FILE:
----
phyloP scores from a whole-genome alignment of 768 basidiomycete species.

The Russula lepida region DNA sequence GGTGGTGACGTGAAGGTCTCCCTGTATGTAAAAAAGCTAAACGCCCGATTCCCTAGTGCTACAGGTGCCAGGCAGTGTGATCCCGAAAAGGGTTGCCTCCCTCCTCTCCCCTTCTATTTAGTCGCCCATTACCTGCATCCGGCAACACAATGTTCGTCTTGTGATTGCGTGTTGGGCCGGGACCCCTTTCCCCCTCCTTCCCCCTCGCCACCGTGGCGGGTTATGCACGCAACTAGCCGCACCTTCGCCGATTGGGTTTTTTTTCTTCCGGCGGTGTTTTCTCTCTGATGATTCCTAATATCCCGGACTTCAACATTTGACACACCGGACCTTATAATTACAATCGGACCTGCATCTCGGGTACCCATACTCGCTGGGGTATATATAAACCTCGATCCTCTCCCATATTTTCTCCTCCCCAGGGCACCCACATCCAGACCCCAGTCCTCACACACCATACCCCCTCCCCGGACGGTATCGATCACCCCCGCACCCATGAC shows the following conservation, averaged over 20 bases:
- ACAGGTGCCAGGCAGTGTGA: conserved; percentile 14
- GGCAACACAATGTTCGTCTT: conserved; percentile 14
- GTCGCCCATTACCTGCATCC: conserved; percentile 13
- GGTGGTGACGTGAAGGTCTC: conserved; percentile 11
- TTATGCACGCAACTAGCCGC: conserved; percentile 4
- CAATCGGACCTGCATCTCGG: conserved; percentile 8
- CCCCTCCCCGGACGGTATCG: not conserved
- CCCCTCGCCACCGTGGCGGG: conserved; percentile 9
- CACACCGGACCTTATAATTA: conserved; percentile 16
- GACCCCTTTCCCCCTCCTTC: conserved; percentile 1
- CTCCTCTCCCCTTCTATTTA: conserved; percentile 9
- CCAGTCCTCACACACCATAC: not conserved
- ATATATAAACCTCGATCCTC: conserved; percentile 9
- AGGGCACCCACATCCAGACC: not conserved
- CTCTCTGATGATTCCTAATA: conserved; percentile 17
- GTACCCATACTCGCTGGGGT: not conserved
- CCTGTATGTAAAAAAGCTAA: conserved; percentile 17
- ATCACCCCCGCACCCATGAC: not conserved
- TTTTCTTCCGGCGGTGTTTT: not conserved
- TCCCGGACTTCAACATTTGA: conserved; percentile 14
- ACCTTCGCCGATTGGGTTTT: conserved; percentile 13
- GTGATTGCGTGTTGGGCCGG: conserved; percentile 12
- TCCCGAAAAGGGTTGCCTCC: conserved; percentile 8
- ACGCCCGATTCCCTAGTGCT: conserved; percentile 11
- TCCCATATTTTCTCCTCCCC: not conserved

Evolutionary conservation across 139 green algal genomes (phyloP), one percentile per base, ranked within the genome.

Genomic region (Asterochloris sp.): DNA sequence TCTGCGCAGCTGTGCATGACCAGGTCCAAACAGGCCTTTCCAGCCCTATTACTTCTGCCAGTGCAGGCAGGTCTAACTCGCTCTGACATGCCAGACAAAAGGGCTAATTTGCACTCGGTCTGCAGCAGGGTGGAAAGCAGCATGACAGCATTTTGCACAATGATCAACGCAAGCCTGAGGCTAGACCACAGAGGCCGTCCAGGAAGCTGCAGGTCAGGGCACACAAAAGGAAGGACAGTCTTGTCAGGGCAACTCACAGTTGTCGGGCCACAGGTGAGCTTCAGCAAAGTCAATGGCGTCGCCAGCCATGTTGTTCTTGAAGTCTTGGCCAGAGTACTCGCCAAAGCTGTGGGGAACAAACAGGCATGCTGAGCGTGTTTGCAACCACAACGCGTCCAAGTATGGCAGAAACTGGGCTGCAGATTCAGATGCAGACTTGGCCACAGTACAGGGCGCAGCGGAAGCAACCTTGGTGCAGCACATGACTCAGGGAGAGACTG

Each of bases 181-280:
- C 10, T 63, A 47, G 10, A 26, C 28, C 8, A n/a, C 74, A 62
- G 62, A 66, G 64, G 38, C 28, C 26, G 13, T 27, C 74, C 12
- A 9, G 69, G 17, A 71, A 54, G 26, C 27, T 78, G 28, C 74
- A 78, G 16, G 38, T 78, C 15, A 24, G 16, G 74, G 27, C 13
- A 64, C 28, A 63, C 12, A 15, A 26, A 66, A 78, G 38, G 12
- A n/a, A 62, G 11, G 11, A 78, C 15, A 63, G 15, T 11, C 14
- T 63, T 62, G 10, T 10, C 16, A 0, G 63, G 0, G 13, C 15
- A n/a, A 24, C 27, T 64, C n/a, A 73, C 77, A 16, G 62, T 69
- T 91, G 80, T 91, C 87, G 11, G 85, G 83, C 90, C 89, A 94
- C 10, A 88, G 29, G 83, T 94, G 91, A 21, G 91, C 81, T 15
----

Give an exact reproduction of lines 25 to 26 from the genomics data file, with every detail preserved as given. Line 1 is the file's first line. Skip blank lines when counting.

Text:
- TCCCGAAAAGGGTTGCCTCC: conserved; percentile 8
- ACGCCCGATTCCCTAGTGCT: conserved; percentile 11